Help us welcome Carol Marvel, author of Slave Trader, today.
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Firstly I'd like to say a big thank you to Marci for inviting me to 4SW. As I've just got back from a camping/fishing holiday on the beautiful World Heritage listed, Fraser Island, place photo here it inspired me to take you down memory lane to my childhood days of fishing and crabbing with my father. Though I lost him back in 2003, he left with me some colourful memories of our trips in the boat. I've told them over and over so I thought here was a perfect chance to share a couple with you.
My parents owned a holiday house at Hervey Bay (Queensland, Australia). We spent every school holiday there and most of the time we were out on the boat either fishing or crabbing. Dad always walked with a limp, which evolved into a shuffle as he got older. In fact, I mostly remember him with his short stepped shuffle. This came about after he was involved in a bad car accident. He also lost his sense of smell, which probably explained why he ate anything and everything.
Anyway, getting back to my boating story, I was about fourteen or fifteen and I'd invited my best friend Lexi, to come crabbing with us. We skimmed up the river in a twelve foot tinny to check our crab pots, or traps as you might call them. Dad, seated at the stern steering, shot off the main river up a cloudy creek bordered by soft grey mud and mangroves - the perfect location mud crabs liked to hang out. Although I didn't eat crabs, and still don't, I enjoyed crabbing with Dad. Besides, he couldn't physically do it on his own with his bad leg and shaky balance.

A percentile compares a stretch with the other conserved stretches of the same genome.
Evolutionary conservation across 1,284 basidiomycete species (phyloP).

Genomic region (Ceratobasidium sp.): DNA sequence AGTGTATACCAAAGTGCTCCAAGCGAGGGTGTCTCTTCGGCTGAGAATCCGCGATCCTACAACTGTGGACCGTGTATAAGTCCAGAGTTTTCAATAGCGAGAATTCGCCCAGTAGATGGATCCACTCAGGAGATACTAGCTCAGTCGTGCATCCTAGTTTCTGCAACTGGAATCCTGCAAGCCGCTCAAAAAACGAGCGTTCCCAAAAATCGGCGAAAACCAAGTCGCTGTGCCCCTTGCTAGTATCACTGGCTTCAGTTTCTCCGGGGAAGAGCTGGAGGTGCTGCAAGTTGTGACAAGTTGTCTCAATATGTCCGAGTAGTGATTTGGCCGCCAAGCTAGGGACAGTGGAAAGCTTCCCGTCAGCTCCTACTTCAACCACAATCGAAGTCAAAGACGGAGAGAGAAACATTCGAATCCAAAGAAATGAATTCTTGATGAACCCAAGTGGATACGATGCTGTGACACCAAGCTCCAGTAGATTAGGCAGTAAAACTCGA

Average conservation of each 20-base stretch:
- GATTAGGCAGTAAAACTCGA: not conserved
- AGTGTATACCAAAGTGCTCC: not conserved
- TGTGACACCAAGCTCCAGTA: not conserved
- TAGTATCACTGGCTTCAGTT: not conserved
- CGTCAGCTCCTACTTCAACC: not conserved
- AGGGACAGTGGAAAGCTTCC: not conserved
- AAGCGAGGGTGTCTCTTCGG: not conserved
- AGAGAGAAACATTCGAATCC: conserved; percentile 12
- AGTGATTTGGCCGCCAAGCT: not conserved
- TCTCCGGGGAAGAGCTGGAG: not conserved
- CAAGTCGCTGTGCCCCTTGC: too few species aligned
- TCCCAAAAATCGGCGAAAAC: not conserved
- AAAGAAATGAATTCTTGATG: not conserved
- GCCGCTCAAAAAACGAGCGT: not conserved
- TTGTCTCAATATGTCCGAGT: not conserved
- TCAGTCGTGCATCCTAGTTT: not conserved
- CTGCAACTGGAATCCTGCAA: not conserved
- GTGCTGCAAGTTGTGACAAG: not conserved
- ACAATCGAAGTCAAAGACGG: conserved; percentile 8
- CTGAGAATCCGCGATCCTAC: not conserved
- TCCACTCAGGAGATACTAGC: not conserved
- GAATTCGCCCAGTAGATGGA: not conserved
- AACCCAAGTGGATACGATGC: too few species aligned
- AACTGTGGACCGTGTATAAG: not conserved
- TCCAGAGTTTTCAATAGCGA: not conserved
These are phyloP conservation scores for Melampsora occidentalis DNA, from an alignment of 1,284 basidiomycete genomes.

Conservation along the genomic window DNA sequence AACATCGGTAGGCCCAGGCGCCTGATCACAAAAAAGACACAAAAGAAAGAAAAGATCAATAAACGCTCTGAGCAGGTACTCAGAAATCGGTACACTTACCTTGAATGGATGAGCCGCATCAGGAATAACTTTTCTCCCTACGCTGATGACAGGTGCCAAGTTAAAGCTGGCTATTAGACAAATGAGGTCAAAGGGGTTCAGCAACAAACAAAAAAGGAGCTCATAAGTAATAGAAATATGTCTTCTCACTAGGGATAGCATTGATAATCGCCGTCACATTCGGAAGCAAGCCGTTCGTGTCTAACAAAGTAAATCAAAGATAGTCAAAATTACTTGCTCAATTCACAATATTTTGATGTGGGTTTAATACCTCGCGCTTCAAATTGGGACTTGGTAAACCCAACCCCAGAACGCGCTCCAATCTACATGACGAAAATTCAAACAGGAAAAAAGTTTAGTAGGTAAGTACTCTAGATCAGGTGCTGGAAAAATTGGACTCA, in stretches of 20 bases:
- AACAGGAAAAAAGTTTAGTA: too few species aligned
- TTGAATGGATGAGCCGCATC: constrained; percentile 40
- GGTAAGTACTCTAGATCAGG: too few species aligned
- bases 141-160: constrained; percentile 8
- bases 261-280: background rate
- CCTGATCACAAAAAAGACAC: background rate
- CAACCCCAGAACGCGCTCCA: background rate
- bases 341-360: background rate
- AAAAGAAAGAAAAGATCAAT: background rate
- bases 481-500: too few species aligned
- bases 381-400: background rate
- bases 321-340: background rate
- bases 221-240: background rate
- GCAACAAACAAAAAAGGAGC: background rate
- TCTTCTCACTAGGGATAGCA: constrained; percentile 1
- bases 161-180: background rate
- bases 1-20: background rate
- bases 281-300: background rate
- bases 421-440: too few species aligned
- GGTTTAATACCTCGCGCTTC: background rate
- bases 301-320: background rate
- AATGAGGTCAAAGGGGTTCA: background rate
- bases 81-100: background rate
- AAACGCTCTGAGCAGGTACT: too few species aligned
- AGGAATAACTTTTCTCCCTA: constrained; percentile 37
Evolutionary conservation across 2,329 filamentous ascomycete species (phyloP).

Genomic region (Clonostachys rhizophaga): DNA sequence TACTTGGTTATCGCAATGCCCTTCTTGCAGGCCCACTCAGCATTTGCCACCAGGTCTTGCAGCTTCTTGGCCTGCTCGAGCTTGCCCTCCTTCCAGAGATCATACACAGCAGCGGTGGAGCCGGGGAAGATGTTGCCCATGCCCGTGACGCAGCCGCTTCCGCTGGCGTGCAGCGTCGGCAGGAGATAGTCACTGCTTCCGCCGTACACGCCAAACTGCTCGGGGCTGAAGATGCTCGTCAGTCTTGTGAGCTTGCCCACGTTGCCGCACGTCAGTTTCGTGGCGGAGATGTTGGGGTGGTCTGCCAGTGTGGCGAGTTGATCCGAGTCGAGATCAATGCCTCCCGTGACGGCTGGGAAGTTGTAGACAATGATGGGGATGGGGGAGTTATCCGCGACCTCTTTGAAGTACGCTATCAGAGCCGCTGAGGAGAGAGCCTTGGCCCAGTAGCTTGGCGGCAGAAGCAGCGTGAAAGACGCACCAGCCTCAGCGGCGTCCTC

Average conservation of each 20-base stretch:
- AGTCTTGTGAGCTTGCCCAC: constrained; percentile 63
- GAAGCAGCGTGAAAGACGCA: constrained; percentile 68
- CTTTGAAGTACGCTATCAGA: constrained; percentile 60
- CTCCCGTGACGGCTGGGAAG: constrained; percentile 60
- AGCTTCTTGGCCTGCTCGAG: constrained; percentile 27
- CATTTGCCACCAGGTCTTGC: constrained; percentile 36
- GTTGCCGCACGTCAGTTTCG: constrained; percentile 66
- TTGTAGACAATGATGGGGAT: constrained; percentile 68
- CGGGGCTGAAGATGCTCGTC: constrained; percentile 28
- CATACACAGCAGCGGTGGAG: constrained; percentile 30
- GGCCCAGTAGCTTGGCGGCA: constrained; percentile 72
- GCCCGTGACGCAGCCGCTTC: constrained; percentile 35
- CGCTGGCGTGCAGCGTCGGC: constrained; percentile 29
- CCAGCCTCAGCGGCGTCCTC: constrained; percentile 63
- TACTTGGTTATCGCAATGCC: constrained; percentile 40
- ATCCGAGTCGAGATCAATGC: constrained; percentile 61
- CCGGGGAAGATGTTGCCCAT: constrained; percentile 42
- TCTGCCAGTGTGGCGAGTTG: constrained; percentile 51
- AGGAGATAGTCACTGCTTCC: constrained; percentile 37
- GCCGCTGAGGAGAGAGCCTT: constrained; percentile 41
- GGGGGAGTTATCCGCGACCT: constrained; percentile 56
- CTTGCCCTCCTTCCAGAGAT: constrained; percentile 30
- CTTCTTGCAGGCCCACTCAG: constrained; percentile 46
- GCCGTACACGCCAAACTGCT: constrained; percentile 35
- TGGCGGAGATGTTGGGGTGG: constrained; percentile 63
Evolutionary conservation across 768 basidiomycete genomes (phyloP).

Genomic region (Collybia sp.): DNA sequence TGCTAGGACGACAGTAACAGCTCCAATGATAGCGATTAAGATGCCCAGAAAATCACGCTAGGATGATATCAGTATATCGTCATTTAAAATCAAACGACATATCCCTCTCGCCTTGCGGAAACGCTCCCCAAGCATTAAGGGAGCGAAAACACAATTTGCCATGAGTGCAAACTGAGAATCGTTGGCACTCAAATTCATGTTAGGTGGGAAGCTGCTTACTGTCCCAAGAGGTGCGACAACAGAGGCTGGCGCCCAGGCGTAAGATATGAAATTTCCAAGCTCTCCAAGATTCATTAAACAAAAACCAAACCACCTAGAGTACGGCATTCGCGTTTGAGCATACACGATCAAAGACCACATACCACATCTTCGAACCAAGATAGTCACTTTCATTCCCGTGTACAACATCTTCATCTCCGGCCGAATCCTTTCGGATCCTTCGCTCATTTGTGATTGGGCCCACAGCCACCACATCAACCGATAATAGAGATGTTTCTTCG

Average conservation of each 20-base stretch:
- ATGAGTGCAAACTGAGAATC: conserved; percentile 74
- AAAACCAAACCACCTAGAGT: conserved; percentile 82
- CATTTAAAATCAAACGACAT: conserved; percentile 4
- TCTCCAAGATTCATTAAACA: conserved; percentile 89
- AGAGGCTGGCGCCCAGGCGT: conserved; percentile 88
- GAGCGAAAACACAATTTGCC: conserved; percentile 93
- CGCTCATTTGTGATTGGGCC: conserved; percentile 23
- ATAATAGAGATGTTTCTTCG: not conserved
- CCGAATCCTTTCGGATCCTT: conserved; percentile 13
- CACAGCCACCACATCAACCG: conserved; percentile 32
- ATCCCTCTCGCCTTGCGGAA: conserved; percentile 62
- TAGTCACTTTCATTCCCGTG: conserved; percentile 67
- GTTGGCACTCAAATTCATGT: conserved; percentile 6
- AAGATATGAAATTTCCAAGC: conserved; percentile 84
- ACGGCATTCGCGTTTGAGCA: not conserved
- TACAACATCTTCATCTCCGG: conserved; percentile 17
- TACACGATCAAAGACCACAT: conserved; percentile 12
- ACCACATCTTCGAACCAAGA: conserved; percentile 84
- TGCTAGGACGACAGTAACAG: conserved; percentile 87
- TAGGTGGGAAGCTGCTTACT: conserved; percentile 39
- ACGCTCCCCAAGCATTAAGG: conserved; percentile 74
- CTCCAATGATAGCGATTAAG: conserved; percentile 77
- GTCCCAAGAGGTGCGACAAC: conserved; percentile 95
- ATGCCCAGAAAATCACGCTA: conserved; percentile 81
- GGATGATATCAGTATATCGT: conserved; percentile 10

After locating our pot tucked in under a mangrove, I hauled it up out of the depths onto the nose of the tinny. Bingo! We'd caught three huge blue muddies. Yanked into a world of air and light, they sidestepped around the small cage with their bulky claws raised high towards us. 'Finding Nemo' always comes to mind when I see crabs protecting themselves. Not only did we score crabs but a quite a big flathead (that's a fish by the way). Plucked from its watery habitat, it flapped around madly in between the agitated crabs. With all its thrashing, the flathead's strong tail slapped against the bait Dad had wired to the centre of the pot. This was needed to lure the crabs in through the narrow funnelled entrance. Usually he baited up with fish frames but this time, of all things, he'd used a pig's head. A pig's head! I'm talking about a whole head still with its eyes, ears, snout and teeth. Can you believe that? I think he used to get them cheap because I have no other idea why he would use such a disgusting bait. The problem was, it had been in the water for way too long. And it stunk! The putrid, vile, disgusting stench hung strongly in the air. I'm sure you're beginning to get the picture here.